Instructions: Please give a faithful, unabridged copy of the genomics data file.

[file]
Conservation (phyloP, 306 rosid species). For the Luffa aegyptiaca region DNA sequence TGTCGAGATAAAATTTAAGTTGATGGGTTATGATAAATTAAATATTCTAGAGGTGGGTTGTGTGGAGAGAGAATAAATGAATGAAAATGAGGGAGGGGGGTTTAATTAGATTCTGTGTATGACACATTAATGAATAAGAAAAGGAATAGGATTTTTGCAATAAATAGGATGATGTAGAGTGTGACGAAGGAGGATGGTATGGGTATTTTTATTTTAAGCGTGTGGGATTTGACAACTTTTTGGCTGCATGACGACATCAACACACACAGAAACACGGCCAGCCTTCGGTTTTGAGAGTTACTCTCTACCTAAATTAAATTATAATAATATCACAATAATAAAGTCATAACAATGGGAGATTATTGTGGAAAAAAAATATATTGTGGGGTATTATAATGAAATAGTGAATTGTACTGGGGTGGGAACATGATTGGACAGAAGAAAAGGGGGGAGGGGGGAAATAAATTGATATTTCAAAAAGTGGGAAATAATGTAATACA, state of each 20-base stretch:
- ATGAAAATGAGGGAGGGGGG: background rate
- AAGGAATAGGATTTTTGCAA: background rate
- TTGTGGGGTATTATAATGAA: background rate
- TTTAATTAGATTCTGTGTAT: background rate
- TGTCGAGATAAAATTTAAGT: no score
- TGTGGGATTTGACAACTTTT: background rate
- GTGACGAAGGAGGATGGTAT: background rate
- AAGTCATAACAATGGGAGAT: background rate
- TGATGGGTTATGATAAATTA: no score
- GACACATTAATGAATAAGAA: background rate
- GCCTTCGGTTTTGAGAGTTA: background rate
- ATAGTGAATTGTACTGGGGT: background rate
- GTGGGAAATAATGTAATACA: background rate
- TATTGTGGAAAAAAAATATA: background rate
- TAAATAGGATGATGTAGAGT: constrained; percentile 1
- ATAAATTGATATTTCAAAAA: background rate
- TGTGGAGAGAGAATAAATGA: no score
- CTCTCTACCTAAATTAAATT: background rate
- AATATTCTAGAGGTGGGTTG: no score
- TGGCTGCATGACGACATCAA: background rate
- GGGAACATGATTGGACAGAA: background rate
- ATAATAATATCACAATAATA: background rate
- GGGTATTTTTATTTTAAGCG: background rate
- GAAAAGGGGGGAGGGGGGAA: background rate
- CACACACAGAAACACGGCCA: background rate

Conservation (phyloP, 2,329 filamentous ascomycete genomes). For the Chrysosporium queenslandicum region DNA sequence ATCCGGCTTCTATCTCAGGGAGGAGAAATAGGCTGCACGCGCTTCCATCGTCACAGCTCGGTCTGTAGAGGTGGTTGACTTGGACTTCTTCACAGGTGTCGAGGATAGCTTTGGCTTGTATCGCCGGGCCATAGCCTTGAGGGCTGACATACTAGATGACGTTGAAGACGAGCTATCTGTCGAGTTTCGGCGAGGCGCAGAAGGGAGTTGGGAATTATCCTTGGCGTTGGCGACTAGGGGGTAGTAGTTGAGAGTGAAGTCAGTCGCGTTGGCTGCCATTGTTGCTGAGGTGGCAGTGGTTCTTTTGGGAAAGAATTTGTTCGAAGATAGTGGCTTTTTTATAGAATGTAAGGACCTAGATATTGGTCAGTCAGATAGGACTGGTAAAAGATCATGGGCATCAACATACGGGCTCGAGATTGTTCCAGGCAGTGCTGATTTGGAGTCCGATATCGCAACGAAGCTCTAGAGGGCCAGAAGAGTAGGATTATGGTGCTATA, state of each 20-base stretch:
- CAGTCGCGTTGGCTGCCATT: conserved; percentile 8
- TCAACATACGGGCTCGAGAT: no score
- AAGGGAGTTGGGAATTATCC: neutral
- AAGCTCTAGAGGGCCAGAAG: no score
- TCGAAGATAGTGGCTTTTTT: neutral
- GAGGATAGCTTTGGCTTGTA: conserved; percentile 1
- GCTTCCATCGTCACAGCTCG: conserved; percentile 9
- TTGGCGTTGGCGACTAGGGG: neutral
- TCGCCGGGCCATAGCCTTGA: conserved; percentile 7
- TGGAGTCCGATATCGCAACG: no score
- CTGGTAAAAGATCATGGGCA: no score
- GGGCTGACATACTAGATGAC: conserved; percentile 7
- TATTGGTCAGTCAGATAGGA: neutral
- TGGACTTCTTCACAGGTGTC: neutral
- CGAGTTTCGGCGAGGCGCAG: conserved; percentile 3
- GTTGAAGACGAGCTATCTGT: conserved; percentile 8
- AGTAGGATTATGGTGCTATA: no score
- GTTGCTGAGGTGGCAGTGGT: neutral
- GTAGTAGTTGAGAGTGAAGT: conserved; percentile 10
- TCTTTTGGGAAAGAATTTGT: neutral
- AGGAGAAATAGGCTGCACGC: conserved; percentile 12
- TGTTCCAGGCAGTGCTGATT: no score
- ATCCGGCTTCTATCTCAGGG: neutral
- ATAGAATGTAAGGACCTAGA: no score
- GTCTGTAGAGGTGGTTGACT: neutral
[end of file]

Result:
Conservation (phyloP, 306 rosid species). For the Luffa aegyptiaca region DNA sequence TGTCGAGATAAAATTTAAGTTGATGGGTTATGATAAATTAAATATTCTAGAGGTGGGTTGTGTGGAGAGAGAATAAATGAATGAAAATGAGGGAGGGGGGTTTAATTAGATTCTGTGTATGACACATTAATGAATAAGAAAAGGAATAGGATTTTTGCAATAAATAGGATGATGTAGAGTGTGACGAAGGAGGATGGTATGGGTATTTTTATTTTAAGCGTGTGGGATTTGACAACTTTTTGGCTGCATGACGACATCAACACACACAGAAACACGGCCAGCCTTCGGTTTTGAGAGTTACTCTCTACCTAAATTAAATTATAATAATATCACAATAATAAAGTCATAACAATGGGAGATTATTGTGGAAAAAAAATATATTGTGGGGTATTATAATGAAATAGTGAATTGTACTGGGGTGGGAACATGATTGGACAGAAGAAAAGGGGGGAGGGGGGAAATAAATTGATATTTCAAAAAGTGGGAAATAATGTAATACA, state of each 20-base stretch:
- ATGAAAATGAGGGAGGGGGG: background rate
- AAGGAATAGGATTTTTGCAA: background rate
- TTGTGGGGTATTATAATGAA: background rate
- TTTAATTAGATTCTGTGTAT: background rate
- TGTCGAGATAAAATTTAAGT: no score
- TGTGGGATTTGACAACTTTT: background rate
- GTGACGAAGGAGGATGGTAT: background rate
- AAGTCATAACAATGGGAGAT: background rate
- TGATGGGTTATGATAAATTA: no score
- GACACATTAATGAATAAGAA: background rate
- GCCTTCGGTTTTGAGAGTTA: background rate
- ATAGTGAATTGTACTGGGGT: background rate
- GTGGGAAATAATGTAATACA: background rate
- TATTGTGGAAAAAAAATATA: background rate
- TAAATAGGATGATGTAGAGT: constrained; percentile 1
- ATAAATTGATATTTCAAAAA: background rate
- TGTGGAGAGAGAATAAATGA: no score
- CTCTCTACCTAAATTAAATT: background rate
- AATATTCTAGAGGTGGGTTG: no score
- TGGCTGCATGACGACATCAA: background rate
- GGGAACATGATTGGACAGAA: background rate
- ATAATAATATCACAATAATA: background rate
- GGGTATTTTTATTTTAAGCG: background rate
- GAAAAGGGGGGAGGGGGGAA: background rate
- CACACACAGAAACACGGCCA: background rate

Conservation (phyloP, 2,329 filamentous ascomycete genomes). For the Chrysosporium queenslandicum region DNA sequence ATCCGGCTTCTATCTCAGGGAGGAGAAATAGGCTGCACGCGCTTCCATCGTCACAGCTCGGTCTGTAGAGGTGGTTGACTTGGACTTCTTCACAGGTGTCGAGGATAGCTTTGGCTTGTATCGCCGGGCCATAGCCTTGAGGGCTGACATACTAGATGACGTTGAAGACGAGCTATCTGTCGAGTTTCGGCGAGGCGCAGAAGGGAGTTGGGAATTATCCTTGGCGTTGGCGACTAGGGGGTAGTAGTTGAGAGTGAAGTCAGTCGCGTTGGCTGCCATTGTTGCTGAGGTGGCAGTGGTTCTTTTGGGAAAGAATTTGTTCGAAGATAGTGGCTTTTTTATAGAATGTAAGGACCTAGATATTGGTCAGTCAGATAGGACTGGTAAAAGATCATGGGCATCAACATACGGGCTCGAGATTGTTCCAGGCAGTGCTGATTTGGAGTCCGATATCGCAACGAAGCTCTAGAGGGCCAGAAGAGTAGGATTATGGTGCTATA, state of each 20-base stretch:
- CAGTCGCGTTGGCTGCCATT: conserved; percentile 8
- TCAACATACGGGCTCGAGAT: no score
- AAGGGAGTTGGGAATTATCC: neutral
- AAGCTCTAGAGGGCCAGAAG: no score
- TCGAAGATAGTGGCTTTTTT: neutral
- GAGGATAGCTTTGGCTTGTA: conserved; percentile 1
- GCTTCCATCGTCACAGCTCG: conserved; percentile 9
- TTGGCGTTGGCGACTAGGGG: neutral
- TCGCCGGGCCATAGCCTTGA: conserved; percentile 7
- TGGAGTCCGATATCGCAACG: no score
- CTGGTAAAAGATCATGGGCA: no score
- GGGCTGACATACTAGATGAC: conserved; percentile 7
- TATTGGTCAGTCAGATAGGA: neutral
- TGGACTTCTTCACAGGTGTC: neutral
- CGAGTTTCGGCGAGGCGCAG: conserved; percentile 3
- GTTGAAGACGAGCTATCTGT: conserved; percentile 8
- AGTAGGATTATGGTGCTATA: no score
- GTTGCTGAGGTGGCAGTGGT: neutral
- GTAGTAGTTGAGAGTGAAGT: conserved; percentile 10
- TCTTTTGGGAAAGAATTTGT: neutral
- AGGAGAAATAGGCTGCACGC: conserved; percentile 12
- TGTTCCAGGCAGTGCTGATT: no score
- ATCCGGCTTCTATCTCAGGG: neutral
- ATAGAATGTAAGGACCTAGA: no score
- GTCTGTAGAGGTGGTTGACT: neutral